By Eric T. Baker

One of the odd joys of the 21st century is being able to see ourselves as others see us via the games they make about us. So it is with G5 Software, a Russian game company that has created Whirlwind Over Vietnam, an action combat game set in the la Drang Valley in November1965. While the game models various soldiers and vehicles, as well as trees and other terrain, what really interests the gamemakers is the Huey helicopters. For the entire game, the player will be in an attack Huey. All the major American helicopters are in the game, including those modified for use by the Marines. This is the archetypical combat from that war that interests the Russian designers.

Various sliders let the player set the realism in WOV at whatever level he or she likes. At the highest level, gauges will register dynamically as the player trims the controls. The pitch and speed of the rotors will visibly change out the cockpit windows. Game play reflects the challenges of executing the various missions (fire support, fire coordination, seek and destroy of the enemy) from the three different stations inside the helicopter: pilot, co-pilot, and door gunner. On the other hand, players who want a more arcade experience can shift the sliders the other way for a game that will run smoother on their computer and be more focused on hitting home.

Despite having the most famous sea battle of the 20th century in its name, Great War at Sea: Jutland actually has more to do with its subtitle, War in the North Sea and Baltic, 1914-1918. There are two scenarios (one for the opening moves, one for the battle itself) included in the scenario book, but there are also 42 others. The game divides between the German Navy’s attempts to score a decisive victory against a fragment of the British Fleet in the North Sea (they didn’t have the numbers to battle the whole of it), and the reverse situation in the Baltic where it was the Russian Navy against the Germans’ overwhelming numbers.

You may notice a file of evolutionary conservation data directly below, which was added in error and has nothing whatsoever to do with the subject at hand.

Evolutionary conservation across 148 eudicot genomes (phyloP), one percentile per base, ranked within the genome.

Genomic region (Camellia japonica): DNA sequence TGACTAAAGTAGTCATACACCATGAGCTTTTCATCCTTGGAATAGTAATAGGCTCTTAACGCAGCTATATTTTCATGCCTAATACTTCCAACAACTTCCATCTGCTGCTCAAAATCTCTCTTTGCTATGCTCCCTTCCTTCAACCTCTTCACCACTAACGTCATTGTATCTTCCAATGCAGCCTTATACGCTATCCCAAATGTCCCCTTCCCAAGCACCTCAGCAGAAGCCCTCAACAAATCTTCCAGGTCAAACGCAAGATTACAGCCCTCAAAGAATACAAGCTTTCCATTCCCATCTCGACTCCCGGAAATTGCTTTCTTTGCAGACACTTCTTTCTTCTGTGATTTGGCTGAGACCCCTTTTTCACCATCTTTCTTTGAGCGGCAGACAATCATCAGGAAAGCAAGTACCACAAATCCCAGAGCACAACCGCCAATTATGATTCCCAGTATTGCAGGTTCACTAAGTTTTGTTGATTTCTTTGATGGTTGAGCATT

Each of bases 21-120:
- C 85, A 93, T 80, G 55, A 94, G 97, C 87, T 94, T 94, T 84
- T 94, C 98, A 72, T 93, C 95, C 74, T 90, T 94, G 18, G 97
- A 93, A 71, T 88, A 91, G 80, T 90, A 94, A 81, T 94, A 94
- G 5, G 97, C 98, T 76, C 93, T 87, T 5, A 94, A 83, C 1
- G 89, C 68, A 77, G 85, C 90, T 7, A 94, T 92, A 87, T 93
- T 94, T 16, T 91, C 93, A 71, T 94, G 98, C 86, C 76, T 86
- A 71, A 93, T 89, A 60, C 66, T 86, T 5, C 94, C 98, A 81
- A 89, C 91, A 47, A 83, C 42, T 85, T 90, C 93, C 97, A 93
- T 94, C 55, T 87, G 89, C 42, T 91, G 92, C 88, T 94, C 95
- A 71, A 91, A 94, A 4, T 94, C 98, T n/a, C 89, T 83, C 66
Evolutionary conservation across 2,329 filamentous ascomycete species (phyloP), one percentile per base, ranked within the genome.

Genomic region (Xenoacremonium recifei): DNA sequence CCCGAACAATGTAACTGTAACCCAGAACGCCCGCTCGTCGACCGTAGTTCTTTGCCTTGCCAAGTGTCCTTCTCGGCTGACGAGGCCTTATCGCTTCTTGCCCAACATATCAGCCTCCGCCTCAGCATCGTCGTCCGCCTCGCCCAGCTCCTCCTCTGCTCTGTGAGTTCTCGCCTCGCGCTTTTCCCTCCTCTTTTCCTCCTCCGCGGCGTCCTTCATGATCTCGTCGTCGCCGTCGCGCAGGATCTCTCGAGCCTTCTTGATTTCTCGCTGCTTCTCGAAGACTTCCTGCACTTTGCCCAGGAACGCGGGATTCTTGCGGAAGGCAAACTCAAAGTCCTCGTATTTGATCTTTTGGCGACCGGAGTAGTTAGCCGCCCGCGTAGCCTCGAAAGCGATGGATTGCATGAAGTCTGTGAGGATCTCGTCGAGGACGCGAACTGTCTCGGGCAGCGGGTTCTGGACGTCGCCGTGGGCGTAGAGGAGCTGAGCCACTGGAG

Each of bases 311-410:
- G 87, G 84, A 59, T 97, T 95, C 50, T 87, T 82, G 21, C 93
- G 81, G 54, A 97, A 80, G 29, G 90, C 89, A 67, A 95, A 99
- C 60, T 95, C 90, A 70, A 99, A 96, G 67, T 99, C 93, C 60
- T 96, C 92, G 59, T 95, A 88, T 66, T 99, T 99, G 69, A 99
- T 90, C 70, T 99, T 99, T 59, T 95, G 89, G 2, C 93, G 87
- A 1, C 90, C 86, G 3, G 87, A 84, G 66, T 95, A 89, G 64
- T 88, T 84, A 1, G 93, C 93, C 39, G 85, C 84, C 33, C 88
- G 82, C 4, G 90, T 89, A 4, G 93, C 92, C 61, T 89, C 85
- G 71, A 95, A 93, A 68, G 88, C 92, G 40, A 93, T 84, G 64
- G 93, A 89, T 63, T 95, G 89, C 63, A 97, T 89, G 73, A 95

Tactical in form, GWaS:J is not an attempt to portray the intricacies of supply and politics that framed the conflicts. Neither does it attempt to model each gun and sailor of the navies involved. Players roll dice based on each ship’s strength and, if they hit, apply damage off a chart. What this system lacks in historical precision it makes up for in ease and quickness of play. It includes all the ships that fought in the battles, including those of lesser combatants like Sweden and Denmark. Even Zepplins are allowed to have role in scenarios where they might have participated, but mostly the game is about the ships of the line and battles they fought.

Meanwhile, back in combat in the modern day, there comes ArmA: Combat Operations from Atari. This is a first-person action that is much more of a simulation that the usual first-person shooters. There are no magic healing bags lying around the battlefield, and there is no programmed path for the player to take. Instead the player finds his or her character on the fictional Atlantic island of Sahrani. As so often happens on made-up islands, there is a Southern, pro-American country, the Kingdom of Sahrani, and a Northern, pro-Communist country, the Democratic Republic of Sahrani. In no time at all, war has broken out and the player is in midst of it.

The initial combat puts the player in the middle of a convoy ambush. After surviving that, the player is presented with a map of the island and various scenarios. Only the main scenarios advance the plot, but there are also auxiliary scenarios that impact the main one. For instance, a midnight commando-style raid on an enemy camp can result in there being fewer armored elements on the enemy’s side in the main scenario. Players get a quick save that they can use as often as they like, but their character only gets one life, and it can be ended by a single bullet. Players will spend a lot of time keeping their character in cover, and firing down sights of their weapons, just as they would in real combat.

In addition to the single-player mode, ArmA also has a multiplayer mode that lets over a hundred players loose on the same battefield. There are 30 modern vehicles in the game, all of which can be driven and, where appropriate, have their guns manned. These vehicles include helicopters and boats as well as trucks and tanks. The larger vehicles can have multiple riders and gunners. There is, of course, a big variety of weapons and ordnance, including the grenades and night-fighting gear.

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